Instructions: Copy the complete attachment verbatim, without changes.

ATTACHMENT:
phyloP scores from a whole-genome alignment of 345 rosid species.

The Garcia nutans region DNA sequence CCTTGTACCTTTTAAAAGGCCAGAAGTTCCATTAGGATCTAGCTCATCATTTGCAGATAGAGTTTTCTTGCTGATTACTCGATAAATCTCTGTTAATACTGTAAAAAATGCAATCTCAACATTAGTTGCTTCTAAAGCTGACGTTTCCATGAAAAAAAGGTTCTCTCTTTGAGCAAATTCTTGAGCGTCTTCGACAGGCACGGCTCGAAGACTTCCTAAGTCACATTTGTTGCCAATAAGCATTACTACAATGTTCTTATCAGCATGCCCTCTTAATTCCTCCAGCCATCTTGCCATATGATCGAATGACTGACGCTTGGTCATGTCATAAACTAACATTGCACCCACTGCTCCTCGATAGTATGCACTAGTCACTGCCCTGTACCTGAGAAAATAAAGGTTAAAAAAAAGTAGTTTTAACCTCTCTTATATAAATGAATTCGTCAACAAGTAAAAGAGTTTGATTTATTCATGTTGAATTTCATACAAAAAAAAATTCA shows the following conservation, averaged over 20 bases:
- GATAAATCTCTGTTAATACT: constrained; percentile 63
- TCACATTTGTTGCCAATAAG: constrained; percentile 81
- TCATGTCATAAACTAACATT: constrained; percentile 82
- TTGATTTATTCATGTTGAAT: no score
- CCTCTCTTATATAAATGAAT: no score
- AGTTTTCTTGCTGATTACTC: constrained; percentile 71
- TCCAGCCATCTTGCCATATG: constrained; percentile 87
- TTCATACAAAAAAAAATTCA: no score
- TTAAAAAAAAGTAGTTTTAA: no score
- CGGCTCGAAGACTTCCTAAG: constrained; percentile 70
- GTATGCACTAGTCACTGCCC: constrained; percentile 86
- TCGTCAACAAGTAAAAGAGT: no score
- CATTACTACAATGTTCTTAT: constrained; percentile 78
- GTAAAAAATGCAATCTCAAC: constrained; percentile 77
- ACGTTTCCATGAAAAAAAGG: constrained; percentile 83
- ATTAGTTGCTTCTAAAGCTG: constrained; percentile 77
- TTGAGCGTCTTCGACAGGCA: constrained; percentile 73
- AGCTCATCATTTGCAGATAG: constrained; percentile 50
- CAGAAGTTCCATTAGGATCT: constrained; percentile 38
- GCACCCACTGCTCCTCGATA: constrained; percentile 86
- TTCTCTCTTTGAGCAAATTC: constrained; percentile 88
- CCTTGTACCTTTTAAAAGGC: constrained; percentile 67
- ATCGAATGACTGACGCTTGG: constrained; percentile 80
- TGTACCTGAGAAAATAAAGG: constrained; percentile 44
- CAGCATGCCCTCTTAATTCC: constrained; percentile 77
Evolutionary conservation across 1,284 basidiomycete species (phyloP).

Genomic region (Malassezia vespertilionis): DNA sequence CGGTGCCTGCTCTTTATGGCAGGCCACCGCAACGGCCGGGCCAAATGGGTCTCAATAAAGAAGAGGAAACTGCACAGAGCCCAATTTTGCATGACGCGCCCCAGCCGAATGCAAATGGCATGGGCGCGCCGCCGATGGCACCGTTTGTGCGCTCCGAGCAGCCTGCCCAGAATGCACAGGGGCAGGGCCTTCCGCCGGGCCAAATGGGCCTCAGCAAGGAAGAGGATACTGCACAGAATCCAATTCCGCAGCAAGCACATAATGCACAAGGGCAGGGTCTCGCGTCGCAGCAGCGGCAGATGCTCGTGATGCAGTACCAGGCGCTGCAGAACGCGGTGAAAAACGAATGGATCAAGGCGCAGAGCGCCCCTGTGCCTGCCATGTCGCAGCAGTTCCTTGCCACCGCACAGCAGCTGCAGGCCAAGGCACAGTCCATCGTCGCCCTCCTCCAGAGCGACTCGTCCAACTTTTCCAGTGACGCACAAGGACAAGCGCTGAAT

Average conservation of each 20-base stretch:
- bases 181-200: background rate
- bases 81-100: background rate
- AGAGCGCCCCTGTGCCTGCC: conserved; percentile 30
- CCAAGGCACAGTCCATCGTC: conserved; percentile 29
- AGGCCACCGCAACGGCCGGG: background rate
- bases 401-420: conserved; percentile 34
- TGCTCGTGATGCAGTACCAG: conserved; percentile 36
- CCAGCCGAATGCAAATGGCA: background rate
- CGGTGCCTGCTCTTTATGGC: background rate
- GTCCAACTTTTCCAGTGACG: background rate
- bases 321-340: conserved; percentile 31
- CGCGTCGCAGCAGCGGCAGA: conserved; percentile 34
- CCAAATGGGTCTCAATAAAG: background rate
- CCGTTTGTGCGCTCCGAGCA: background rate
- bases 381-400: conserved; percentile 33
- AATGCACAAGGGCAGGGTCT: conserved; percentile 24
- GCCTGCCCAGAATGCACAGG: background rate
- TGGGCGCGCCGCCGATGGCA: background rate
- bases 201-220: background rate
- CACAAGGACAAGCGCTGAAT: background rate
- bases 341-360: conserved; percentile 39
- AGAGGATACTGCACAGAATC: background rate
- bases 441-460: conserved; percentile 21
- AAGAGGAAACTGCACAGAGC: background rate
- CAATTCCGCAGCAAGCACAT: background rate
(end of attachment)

phyloP scores from a whole-genome alignment of 345 rosid species.

The Garcia nutans region DNA sequence CCTTGTACCTTTTAAAAGGCCAGAAGTTCCATTAGGATCTAGCTCATCATTTGCAGATAGAGTTTTCTTGCTGATTACTCGATAAATCTCTGTTAATACTGTAAAAAATGCAATCTCAACATTAGTTGCTTCTAAAGCTGACGTTTCCATGAAAAAAAGGTTCTCTCTTTGAGCAAATTCTTGAGCGTCTTCGACAGGCACGGCTCGAAGACTTCCTAAGTCACATTTGTTGCCAATAAGCATTACTACAATGTTCTTATCAGCATGCCCTCTTAATTCCTCCAGCCATCTTGCCATATGATCGAATGACTGACGCTTGGTCATGTCATAAACTAACATTGCACCCACTGCTCCTCGATAGTATGCACTAGTCACTGCCCTGTACCTGAGAAAATAAAGGTTAAAAAAAAGTAGTTTTAACCTCTCTTATATAAATGAATTCGTCAACAAGTAAAAGAGTTTGATTTATTCATGTTGAATTTCATACAAAAAAAAATTCA shows the following conservation, averaged over 20 bases:
- GATAAATCTCTGTTAATACT: constrained; percentile 63
- TCACATTTGTTGCCAATAAG: constrained; percentile 81
- TCATGTCATAAACTAACATT: constrained; percentile 82
- TTGATTTATTCATGTTGAAT: no score
- CCTCTCTTATATAAATGAAT: no score
- AGTTTTCTTGCTGATTACTC: constrained; percentile 71
- TCCAGCCATCTTGCCATATG: constrained; percentile 87
- TTCATACAAAAAAAAATTCA: no score
- TTAAAAAAAAGTAGTTTTAA: no score
- CGGCTCGAAGACTTCCTAAG: constrained; percentile 70
- GTATGCACTAGTCACTGCCC: constrained; percentile 86
- TCGTCAACAAGTAAAAGAGT: no score
- CATTACTACAATGTTCTTAT: constrained; percentile 78
- GTAAAAAATGCAATCTCAAC: constrained; percentile 77
- ACGTTTCCATGAAAAAAAGG: constrained; percentile 83
- ATTAGTTGCTTCTAAAGCTG: constrained; percentile 77
- TTGAGCGTCTTCGACAGGCA: constrained; percentile 73
- AGCTCATCATTTGCAGATAG: constrained; percentile 50
- CAGAAGTTCCATTAGGATCT: constrained; percentile 38
- GCACCCACTGCTCCTCGATA: constrained; percentile 86
- TTCTCTCTTTGAGCAAATTC: constrained; percentile 88
- CCTTGTACCTTTTAAAAGGC: constrained; percentile 67
- ATCGAATGACTGACGCTTGG: constrained; percentile 80
- TGTACCTGAGAAAATAAAGG: constrained; percentile 44
- CAGCATGCCCTCTTAATTCC: constrained; percentile 77
Evolutionary conservation across 1,284 basidiomycete species (phyloP).

Genomic region (Malassezia vespertilionis): DNA sequence CGGTGCCTGCTCTTTATGGCAGGCCACCGCAACGGCCGGGCCAAATGGGTCTCAATAAAGAAGAGGAAACTGCACAGAGCCCAATTTTGCATGACGCGCCCCAGCCGAATGCAAATGGCATGGGCGCGCCGCCGATGGCACCGTTTGTGCGCTCCGAGCAGCCTGCCCAGAATGCACAGGGGCAGGGCCTTCCGCCGGGCCAAATGGGCCTCAGCAAGGAAGAGGATACTGCACAGAATCCAATTCCGCAGCAAGCACATAATGCACAAGGGCAGGGTCTCGCGTCGCAGCAGCGGCAGATGCTCGTGATGCAGTACCAGGCGCTGCAGAACGCGGTGAAAAACGAATGGATCAAGGCGCAGAGCGCCCCTGTGCCTGCCATGTCGCAGCAGTTCCTTGCCACCGCACAGCAGCTGCAGGCCAAGGCACAGTCCATCGTCGCCCTCCTCCAGAGCGACTCGTCCAACTTTTCCAGTGACGCACAAGGACAAGCGCTGAAT

Average conservation of each 20-base stretch:
- bases 181-200: background rate
- bases 81-100: background rate
- AGAGCGCCCCTGTGCCTGCC: conserved; percentile 30
- CCAAGGCACAGTCCATCGTC: conserved; percentile 29
- AGGCCACCGCAACGGCCGGG: background rate
- bases 401-420: conserved; percentile 34
- TGCTCGTGATGCAGTACCAG: conserved; percentile 36
- CCAGCCGAATGCAAATGGCA: background rate
- CGGTGCCTGCTCTTTATGGC: background rate
- GTCCAACTTTTCCAGTGACG: background rate
- bases 321-340: conserved; percentile 31
- CGCGTCGCAGCAGCGGCAGA: conserved; percentile 34
- CCAAATGGGTCTCAATAAAG: background rate
- CCGTTTGTGCGCTCCGAGCA: background rate
- bases 381-400: conserved; percentile 33
- AATGCACAAGGGCAGGGTCT: conserved; percentile 24
- GCCTGCCCAGAATGCACAGG: background rate
- TGGGCGCGCCGCCGATGGCA: background rate
- bases 201-220: background rate
- CACAAGGACAAGCGCTGAAT: background rate
- bases 341-360: conserved; percentile 39
- AGAGGATACTGCACAGAATC: background rate
- bases 441-460: conserved; percentile 21
- AAGAGGAAACTGCACAGAGC: background rate
- CAATTCCGCAGCAAGCACAT: background rate